United States Department of Agriculture

The United States Department of Agriculture (informally the Agriculture Department or USDA) is the United States federal executive department responsible for developing and executing U.S. federal government policy on farming, agriculture, and food. It aims to meet the needs of farmers and ranchers, promote agricultural trade and production, work to assure food safety, protect natural resources, foster rural communities and end hunger in the United States and abroad. The head of the department is the Secretary of Agriculture, who is a member of the Cabinet. The current Secretary is Tom Vilsack. Early in its history, the economy of the United States was largely agrarian. Officials in the federal government had long sought new and improved varieties of seeds, plants and animals for importation to the United States. In 1837 Henry Leavitt Ellsworth, a Yale-educated attorney interested in improving agriculture, became Commissioner of Patents, a position within the Department of State. He soon began collecting and distributing new varieties of seeds and plants through members of the Congress and agricultural societies.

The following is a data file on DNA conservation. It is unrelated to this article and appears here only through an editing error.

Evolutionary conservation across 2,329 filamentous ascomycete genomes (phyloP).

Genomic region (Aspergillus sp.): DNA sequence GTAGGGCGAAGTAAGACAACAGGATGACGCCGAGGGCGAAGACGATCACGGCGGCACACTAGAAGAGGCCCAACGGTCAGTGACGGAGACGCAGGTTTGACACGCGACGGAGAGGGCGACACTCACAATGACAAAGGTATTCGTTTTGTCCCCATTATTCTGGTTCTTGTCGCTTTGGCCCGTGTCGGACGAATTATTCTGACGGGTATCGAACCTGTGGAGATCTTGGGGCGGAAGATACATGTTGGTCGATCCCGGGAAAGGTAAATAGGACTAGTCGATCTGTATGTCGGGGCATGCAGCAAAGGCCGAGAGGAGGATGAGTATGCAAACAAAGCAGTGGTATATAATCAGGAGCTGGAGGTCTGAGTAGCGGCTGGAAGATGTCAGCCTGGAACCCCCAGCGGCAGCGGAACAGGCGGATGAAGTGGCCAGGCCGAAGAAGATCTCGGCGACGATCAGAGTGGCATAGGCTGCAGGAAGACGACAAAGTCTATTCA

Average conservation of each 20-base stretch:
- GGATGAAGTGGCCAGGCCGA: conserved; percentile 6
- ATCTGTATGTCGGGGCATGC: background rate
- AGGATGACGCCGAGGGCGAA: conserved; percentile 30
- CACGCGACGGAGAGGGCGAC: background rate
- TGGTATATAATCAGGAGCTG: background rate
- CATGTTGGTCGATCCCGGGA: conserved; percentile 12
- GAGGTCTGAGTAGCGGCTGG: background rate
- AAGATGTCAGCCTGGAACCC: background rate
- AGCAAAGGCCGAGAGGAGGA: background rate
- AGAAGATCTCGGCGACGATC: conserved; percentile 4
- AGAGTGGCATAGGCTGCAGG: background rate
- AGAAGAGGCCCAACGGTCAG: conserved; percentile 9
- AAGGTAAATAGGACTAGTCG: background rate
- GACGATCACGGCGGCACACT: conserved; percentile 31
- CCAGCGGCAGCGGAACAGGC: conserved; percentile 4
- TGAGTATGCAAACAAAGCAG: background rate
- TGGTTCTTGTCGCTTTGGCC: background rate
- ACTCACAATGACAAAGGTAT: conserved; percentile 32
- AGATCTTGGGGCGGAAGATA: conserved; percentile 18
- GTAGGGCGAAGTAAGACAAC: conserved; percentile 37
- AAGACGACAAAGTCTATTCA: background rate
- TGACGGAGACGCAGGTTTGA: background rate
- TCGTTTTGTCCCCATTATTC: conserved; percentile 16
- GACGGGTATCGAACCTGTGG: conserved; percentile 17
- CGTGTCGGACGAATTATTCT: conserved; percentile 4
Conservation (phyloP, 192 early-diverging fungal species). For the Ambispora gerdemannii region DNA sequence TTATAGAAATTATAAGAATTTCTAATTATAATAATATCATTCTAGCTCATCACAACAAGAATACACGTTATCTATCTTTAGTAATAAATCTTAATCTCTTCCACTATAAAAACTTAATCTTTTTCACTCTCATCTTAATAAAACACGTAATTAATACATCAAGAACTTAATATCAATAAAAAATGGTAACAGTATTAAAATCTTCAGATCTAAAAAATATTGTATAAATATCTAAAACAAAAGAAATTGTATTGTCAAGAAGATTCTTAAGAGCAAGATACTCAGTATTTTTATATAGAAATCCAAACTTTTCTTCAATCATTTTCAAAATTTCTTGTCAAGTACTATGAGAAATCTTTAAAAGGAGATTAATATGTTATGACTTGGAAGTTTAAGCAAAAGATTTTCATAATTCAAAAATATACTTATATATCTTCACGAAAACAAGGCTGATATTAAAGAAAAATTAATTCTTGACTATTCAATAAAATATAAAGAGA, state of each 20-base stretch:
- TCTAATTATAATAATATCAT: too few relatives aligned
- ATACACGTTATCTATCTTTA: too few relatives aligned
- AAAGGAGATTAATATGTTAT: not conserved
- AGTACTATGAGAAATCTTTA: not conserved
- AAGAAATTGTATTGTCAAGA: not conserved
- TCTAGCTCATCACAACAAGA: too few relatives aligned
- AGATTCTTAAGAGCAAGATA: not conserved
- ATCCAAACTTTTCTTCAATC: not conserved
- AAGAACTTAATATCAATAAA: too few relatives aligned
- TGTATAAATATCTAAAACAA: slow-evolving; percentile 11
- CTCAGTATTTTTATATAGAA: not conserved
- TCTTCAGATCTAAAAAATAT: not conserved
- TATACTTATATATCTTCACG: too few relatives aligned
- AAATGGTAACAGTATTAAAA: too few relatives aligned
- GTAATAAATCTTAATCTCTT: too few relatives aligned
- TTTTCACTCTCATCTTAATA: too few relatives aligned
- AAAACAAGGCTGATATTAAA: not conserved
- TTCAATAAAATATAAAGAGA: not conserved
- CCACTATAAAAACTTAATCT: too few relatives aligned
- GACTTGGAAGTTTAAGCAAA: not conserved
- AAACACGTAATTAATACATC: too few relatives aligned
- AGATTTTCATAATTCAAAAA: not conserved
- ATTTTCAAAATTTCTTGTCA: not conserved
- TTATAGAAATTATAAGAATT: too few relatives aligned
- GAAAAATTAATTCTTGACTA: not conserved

Some content from Wikipedia, licensed under CC BY-SA

Sorghum eyed as a southern bioenergy crop

Sweet sorghum is primarily grown in the United States as a source of sugar for syrup and molasses. But the sturdy grass has other attributes that could make it uniquely suited to production as a bioenergy crop, U.S. Department ...

dateSep 17, 2012 in Biotechnology
shares0 comments 0

USDA patents method to reduce ammonia emissions

Capturing and recycling ammonia from livestock waste is possible using a process developed by U.S. Department of Agriculture (USDA) researchers. This invention could help streamline on-farm nitrogen management by allowing ...

dateNov 01, 2012 in Other
shares0 comments 0